System identification refers to the search for a model (typically used for prediction). The model is usually selected from a hypothesis space represented by a parameterized set of functions, e.g., all polynomials of degree 3 or less. Prediction or forecasting requires that given sequence of observations we predict future observations, e.g., the price of Microsoft stock at noon tomorrow. Prediction may involve inferring a model (system identification) but need not. State Regulation refers to the problem of inferring a ``control law'' that will generate inputs to a dynamical system and thereby control the behavior of the system according to some desired behavior.

What does it mean to infer a ``good'' model?

This is a very difficult question to answer. For the most part, we refrain from offering an answer but exercise some editorial freedom in selecting papers that provide answers in keeping with our views.

We tend toward a Bayesian approach to inference. You will see numerous expositions of Bayesian approaches to learning in the rest of this tutorial, but we will sketch the ideas briefly here. From a Bayesian perspective, the task of learning is to find a model h (hypothesis) that is most likely given the data d, i.e., find h maximizing Pr(h|d). By Bayes rule we have Pr(h|d)=Pr(d|h)Pr(h)/Pr(d). So-called mixture models combine hypotheses using a weighting scheme based Pr(h|d). In simpler schemes, we choose a single hypothesis, and, since Pr(d) is fixed for all hypotheses, we can ignore Pr(d).

Making explicit our assumptions regarding the (prior) probability of models (Pr(h)) greatly simplifies the comparison of different performance criteria. In some cases, we will find it useful to generalize the Bayesian view to encompass the Bayesian decision theory. From a decision-theoretic perspective, the objective is to find a model the minimizes the Bayes risk or, equivalently, maximizes the expected utility. Note that in some cases you may choose to use a model for prediction that is not the most likely if the expected utility of using the most likely model is low or the variance is high in comparison with some other, less likely model. Bayesian decision theory allows us to distinguish good answers from bad outcomes.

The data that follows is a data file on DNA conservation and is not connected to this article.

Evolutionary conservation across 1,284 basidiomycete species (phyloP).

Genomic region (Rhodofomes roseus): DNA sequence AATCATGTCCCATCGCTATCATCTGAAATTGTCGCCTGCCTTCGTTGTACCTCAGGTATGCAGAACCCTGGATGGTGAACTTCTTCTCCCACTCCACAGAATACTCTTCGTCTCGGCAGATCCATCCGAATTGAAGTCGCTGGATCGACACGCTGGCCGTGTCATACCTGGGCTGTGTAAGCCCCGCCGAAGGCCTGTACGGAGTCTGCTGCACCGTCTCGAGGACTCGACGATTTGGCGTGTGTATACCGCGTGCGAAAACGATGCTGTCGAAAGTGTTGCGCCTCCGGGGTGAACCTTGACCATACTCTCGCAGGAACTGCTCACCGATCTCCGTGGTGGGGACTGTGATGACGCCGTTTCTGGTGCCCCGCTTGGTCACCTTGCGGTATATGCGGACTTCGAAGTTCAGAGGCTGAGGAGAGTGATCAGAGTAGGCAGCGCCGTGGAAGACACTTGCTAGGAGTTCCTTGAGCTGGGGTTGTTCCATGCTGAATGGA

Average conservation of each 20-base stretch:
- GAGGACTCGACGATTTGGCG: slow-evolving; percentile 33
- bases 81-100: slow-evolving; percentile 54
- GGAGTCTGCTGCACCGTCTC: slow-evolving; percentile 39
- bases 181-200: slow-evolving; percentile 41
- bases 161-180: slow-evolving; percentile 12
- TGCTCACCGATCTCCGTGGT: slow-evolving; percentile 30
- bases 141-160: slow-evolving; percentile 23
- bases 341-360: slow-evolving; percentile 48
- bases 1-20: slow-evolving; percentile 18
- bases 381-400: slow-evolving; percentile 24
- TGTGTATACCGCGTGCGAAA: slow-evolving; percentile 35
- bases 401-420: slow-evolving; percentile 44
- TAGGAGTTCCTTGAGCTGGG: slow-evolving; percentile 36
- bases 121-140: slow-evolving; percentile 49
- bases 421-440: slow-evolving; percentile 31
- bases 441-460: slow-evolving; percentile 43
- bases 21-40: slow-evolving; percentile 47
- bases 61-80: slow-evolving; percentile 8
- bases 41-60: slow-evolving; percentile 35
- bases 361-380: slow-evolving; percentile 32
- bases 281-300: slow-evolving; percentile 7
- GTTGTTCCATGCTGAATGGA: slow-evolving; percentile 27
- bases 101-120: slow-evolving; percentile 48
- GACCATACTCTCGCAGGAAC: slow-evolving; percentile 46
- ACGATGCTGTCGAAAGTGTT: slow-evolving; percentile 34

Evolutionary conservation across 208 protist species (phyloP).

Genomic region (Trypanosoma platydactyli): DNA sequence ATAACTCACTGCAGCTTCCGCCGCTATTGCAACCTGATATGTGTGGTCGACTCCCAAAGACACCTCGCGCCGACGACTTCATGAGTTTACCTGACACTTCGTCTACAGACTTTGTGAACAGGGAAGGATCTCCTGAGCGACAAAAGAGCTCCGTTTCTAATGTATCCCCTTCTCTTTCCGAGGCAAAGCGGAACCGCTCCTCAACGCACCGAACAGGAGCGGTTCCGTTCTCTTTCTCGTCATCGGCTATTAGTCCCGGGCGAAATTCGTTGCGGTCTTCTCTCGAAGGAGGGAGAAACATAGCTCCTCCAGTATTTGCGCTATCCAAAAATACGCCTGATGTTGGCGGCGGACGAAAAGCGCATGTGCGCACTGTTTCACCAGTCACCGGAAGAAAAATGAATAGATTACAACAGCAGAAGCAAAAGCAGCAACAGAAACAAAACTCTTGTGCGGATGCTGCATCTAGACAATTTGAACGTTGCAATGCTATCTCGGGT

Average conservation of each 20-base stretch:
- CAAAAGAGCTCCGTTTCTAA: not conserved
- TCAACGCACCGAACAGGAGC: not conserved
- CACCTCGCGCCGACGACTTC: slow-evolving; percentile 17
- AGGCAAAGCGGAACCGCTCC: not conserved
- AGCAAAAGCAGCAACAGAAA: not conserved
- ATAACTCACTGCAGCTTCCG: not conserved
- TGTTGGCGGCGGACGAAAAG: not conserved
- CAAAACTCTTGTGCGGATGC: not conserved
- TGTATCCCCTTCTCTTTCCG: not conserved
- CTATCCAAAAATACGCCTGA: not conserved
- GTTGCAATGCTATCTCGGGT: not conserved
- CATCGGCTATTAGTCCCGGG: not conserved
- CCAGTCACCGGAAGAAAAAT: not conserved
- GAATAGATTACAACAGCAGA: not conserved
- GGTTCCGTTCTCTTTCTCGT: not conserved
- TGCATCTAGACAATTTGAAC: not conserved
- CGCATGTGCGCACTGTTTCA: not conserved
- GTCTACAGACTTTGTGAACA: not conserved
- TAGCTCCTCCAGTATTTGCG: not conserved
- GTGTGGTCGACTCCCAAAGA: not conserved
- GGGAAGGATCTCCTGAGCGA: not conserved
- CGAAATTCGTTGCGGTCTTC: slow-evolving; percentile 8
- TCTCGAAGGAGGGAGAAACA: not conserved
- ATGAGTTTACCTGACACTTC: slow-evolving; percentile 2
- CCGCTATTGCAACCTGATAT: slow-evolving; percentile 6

We should note that several of the papers covered in this tutorial employ tools that at first blush appear to be quite foreign to the Bayesian perspective. For example, you will encounter tools from statistical mechanics for reasoning about energy and tools from coding and information theory for reasoning about entropy and complexity. There are numerous articles demonstrating that these diverse, sometimes arcane tools from other disciplines are in fact just alternative methods for talking about probabilities. In some cases, the mathematics developed in these other disciplines provides just the right tools for manipulating the probabilities understood as energies, entropies, or whatever. When appropriate we will point you to articles providing the necessary connections and equivalences.

Is there a more intuitive, perhaps visual method for thinking about dynamical systems?

Several disciplines have worked out graphical languages that capture many of the qualitative aspects of dynamical systems. In the next installment, we explore graphical models in more detail.


See LorenzEquations.m for an example of a continuous-time chaotic dynamical system and LogisticFunction.m for an example of a discrete-time chaotic dynamical systems.

Cellular automata are special cases of dynamical systems corresponding to finite state machines. For more on cellular automata see CellularAutomata.m

The notebook TimeSeries.m contains examples of time series generated by dynamical systems. This notebook can be obtained on line and contains code from ``Applied Mathematica,'' by William T. Shaw and Jason Tigg, published by Addison-Wesley in December 1993. This book shows how Mathematica can be used to solve problems in the applied sciences.